In each simulated day students must make a series of decisions around whether and when to go to class, participate in intramural sports, work on problem sets with friends, and attend club meetings, as well as the more mundane activities of eating, sleeping, showering, etc. At various times throughout the simulation, students are faced with additional challenges. These “exogenous events” require students’ input on everything from responding to a friend reaching out for support, to learning about a poor grade on a test, to deciding whether to spend the weekend camping with friends rather than attending to other commitments.

Throughout the simulation gameplay, “personal balances” track how much time students are spending on classwork, recreation, social settings, sleep, and personal time. Additionally, “personal metrics” track grades, confidence, friendships, school preparedness, parental approval, and other aspects identified by the Undergraduate Division as key to overall student success. At the end of each round, coaching feedback is automatically provided to each student based on their balances and metrics throughout the round.

Academic Advisors have a separate administrative interface to the simulation. Aggregate information about the incoming class is available to each advisor. Additionally, advisors have access to the survey results, the personal balances and metrics, and the responses to key challenges for each student in their cohort (advising unit).

As the design and the simulation model became finalized, Forio worked on the development and testing of the online simulation. Ensuring that the simulation is delivered as a fast, responsive, cross-platform web application is essential, especially for an audience of tech-savvy 18-year-olds. Extensive testing, both with Forio’s internal QA team and with several rounds of external beta testers, helped confirm that the model behind the simulation accurately reflects the impacts of daily activities on mood, health, stress, and coursework.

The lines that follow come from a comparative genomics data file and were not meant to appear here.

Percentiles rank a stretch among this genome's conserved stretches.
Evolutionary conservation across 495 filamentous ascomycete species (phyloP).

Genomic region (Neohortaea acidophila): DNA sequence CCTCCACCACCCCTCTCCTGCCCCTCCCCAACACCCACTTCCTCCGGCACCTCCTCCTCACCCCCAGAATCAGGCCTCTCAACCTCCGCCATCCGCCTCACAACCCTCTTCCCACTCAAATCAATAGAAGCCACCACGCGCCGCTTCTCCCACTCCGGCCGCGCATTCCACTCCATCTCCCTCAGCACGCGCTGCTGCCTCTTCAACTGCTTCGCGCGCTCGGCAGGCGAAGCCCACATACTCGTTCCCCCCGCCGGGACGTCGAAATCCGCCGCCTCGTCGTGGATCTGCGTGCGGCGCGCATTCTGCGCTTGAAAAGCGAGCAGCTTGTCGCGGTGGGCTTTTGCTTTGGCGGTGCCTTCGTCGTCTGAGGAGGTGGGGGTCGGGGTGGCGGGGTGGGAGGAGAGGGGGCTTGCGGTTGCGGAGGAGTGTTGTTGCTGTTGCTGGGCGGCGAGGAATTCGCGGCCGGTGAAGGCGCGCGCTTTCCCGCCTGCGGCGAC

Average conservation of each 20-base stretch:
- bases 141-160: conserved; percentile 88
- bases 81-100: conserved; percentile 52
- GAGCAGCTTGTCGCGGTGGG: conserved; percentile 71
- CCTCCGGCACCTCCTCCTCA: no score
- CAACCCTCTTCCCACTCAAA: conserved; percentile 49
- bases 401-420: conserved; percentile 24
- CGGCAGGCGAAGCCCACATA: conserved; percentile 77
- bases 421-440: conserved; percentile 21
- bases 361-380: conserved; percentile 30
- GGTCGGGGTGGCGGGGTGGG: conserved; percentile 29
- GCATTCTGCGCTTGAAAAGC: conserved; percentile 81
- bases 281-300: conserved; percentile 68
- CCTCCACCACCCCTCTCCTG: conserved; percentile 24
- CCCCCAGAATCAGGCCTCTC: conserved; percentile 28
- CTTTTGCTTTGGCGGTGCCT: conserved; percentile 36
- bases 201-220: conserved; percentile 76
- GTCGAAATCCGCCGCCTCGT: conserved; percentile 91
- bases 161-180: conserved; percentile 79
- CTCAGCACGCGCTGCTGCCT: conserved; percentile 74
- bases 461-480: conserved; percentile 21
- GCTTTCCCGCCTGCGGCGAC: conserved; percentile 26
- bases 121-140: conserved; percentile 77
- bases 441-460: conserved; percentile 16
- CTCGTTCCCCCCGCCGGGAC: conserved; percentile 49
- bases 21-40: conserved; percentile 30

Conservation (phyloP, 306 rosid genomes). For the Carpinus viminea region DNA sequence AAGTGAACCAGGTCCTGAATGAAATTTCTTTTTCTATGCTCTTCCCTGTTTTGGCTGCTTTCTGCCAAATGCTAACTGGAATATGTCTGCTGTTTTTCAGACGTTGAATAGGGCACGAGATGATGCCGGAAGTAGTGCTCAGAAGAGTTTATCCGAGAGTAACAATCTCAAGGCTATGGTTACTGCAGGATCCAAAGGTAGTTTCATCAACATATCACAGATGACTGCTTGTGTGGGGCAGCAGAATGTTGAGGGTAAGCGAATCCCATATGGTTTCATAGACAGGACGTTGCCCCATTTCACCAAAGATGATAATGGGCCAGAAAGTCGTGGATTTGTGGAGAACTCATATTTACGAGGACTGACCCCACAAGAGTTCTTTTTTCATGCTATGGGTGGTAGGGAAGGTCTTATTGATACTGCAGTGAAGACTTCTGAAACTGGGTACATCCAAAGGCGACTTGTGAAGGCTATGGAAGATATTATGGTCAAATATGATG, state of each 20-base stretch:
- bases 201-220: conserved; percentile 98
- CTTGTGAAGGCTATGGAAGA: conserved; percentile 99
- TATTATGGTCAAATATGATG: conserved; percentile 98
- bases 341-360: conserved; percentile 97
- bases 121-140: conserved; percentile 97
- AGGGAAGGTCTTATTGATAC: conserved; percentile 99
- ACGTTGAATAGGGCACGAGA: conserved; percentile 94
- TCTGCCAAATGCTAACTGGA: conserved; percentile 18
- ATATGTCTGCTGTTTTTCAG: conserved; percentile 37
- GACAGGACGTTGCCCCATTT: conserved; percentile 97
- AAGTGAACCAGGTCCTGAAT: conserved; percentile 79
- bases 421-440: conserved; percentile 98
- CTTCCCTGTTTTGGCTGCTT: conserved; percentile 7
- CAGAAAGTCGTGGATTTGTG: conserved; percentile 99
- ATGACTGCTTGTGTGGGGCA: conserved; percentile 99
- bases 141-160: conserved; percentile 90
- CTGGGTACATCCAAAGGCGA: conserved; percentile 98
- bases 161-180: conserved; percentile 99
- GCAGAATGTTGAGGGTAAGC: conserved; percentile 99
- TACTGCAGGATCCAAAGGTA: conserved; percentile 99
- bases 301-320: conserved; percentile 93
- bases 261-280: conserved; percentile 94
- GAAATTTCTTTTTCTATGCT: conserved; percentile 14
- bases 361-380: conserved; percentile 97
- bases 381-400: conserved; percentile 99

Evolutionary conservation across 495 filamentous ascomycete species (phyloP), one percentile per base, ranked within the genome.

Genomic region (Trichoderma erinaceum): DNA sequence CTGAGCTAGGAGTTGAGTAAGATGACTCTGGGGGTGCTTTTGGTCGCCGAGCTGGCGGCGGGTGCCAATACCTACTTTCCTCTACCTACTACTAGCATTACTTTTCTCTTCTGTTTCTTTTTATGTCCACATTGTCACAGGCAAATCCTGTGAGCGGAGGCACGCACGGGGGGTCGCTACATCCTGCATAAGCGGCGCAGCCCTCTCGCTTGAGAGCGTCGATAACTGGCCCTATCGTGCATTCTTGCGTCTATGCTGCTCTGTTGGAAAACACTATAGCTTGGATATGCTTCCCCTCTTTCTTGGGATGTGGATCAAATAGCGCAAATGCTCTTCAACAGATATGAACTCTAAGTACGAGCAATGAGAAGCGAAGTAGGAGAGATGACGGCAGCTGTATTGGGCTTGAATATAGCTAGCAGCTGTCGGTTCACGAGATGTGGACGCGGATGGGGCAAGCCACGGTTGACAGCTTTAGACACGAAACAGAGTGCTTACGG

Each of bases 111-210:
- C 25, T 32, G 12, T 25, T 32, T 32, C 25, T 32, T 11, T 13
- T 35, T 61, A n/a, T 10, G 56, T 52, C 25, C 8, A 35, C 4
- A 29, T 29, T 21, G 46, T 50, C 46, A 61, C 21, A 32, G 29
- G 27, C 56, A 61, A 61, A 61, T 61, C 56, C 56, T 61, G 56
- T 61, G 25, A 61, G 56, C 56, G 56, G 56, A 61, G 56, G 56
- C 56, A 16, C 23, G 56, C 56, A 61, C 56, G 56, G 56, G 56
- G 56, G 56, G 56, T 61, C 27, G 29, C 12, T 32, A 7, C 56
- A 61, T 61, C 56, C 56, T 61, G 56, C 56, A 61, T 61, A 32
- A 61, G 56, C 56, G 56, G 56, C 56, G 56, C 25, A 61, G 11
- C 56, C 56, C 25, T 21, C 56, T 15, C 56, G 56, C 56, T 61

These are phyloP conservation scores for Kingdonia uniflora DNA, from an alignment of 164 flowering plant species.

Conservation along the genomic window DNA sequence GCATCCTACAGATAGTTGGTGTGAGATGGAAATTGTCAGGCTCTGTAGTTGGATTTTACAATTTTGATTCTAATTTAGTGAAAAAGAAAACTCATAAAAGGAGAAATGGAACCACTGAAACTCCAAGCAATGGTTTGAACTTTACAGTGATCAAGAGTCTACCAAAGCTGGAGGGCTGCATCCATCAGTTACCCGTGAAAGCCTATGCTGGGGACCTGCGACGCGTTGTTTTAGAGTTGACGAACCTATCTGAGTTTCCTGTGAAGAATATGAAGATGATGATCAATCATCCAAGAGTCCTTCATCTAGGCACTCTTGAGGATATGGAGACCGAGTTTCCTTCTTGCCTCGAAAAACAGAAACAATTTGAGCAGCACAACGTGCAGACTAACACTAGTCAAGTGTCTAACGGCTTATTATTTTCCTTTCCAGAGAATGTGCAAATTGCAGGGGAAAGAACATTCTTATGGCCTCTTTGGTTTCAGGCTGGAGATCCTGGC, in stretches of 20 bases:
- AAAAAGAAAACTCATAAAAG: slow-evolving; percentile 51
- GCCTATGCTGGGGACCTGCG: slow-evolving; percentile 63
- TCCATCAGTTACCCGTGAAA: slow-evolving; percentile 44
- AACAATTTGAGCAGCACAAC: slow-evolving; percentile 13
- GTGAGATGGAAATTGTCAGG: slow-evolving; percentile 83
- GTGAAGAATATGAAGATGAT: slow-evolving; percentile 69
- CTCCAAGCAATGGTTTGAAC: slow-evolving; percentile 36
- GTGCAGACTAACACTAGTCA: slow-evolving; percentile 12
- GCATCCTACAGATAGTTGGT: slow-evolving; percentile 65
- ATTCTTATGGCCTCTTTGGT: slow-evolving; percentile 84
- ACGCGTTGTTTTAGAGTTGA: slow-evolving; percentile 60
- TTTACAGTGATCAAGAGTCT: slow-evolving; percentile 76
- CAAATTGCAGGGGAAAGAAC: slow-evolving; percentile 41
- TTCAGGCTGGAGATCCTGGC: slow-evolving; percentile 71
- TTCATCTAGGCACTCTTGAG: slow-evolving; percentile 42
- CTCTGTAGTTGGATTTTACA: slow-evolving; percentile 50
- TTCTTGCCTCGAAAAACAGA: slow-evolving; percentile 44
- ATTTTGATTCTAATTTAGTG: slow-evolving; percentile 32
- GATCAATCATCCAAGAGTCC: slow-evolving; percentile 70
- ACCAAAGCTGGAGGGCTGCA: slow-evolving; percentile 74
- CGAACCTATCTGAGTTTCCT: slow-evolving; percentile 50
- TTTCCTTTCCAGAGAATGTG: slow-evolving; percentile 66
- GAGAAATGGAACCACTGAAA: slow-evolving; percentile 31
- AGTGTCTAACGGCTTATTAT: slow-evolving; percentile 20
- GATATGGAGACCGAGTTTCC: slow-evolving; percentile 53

Finally, the incoming class of 2017 was welcomed by the Academic Advising office. Included in the welcome materials was a link to the PennSTART simulation. Students from around the world completed the simulation over the summer, on desktop, laptops, and tablets. Their advisors were able to review the results before the on-campus portion of orientation from the Academic Advising program began. Over the course of the semester, advisors continued working with students, and were able to use specific examples from the PennSTART simulation during discussions on resilience, grit, time management, and personal balances.

The Results

Today, the PennSTART simulation is an integral part of the Undergraduate Division of the Wharton School, used by over 400 students each year. Forio continues to maintain the simulation and has worked with Scott and his colleagues to incorporate improvements and bug fixes for each incoming class.

By using a fun, accessible, and educational simulation, both students and advisors are better prepared for freshman life at Wharton. In particular, students can experiment with typical college decisions — and their consequences — in a controlled environment. Additionally, students arrive on campus with a shared experience to draw upon during the project and team-based work that is integral to the undergraduate Wharton experience. Advisors can reach their incoming students in a new and engaging way, and in a more timely manner: before the students arrive on campus and are potentially overwhelmed by the transition from high school to college. Both students and advisors agree that the PennSTART simulation has improved the freshman experience.